The learning process can be seen as an emotional and personal experience that is addictive and motivates learners to proactive behaviour. New research methods in this field are related to affective and emotional approaches to computer-supported learning and human-computer interactions. The major topics discussed are emotions, motivation, games and game-experience. The book is divided in three parts, part I, Game-based Learning, reflects upon the two-way interaction between game and student, thus enabling the game to react to the student’s emotional state. Having the possibility to detect and steer the emotional state of the student could have a positive impact on using digital games in education. It is claimed that some commercial computer games increase cognitive skills and may enhance multitasking abilities and the participants’ general ability to learn. Part II, Motivation and Learning, analyses whether the absence or presence of social and personal cues in the communication between a tutor and his or her students influence students’ learning and their satisfaction with the tutor and the course. The research showed that not all types of personal information are equally important and possibly pictorial information is more important than audible information. Part III, Emotions and Emotional Agents, discusses the production of learning environments which enhance the learner’s self esteem, ensure that the learner’s best interests are respected through paying attention to the narrative structures of the learner’s experience, and the ways in which communication can be enhanced through empathy with the learner.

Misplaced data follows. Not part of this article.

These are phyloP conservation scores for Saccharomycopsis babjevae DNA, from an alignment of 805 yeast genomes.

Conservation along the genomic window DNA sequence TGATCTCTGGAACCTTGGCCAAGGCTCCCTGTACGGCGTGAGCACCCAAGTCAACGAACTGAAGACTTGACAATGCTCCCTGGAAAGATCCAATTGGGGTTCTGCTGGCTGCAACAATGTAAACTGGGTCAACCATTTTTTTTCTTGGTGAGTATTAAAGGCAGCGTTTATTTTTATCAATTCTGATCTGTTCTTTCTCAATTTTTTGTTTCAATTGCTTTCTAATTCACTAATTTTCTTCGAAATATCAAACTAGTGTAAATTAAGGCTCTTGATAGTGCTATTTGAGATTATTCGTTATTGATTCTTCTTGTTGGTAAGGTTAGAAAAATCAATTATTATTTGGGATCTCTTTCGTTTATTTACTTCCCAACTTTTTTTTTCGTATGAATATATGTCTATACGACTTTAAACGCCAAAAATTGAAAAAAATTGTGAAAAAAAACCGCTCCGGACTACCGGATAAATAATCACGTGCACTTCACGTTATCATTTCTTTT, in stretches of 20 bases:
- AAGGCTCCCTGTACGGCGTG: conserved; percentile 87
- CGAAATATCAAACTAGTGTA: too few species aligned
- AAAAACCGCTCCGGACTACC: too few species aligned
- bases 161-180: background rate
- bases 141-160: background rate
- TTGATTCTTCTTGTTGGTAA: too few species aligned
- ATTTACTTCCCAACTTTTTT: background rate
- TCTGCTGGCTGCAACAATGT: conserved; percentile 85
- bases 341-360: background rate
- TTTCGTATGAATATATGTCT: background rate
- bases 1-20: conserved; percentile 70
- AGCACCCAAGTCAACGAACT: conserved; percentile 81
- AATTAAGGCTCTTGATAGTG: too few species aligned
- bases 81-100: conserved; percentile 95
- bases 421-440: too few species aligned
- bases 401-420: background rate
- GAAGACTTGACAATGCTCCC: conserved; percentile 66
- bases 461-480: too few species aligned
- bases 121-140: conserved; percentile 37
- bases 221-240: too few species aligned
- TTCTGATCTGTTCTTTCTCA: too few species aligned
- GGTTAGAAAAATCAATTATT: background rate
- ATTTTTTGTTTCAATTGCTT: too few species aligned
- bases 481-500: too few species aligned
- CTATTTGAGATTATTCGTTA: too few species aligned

This unique text brings together into a single framework current research in the three areas of discrete calculus, complex networks, and algorithmic content extraction. Many example applications from several fields of computational science are provided.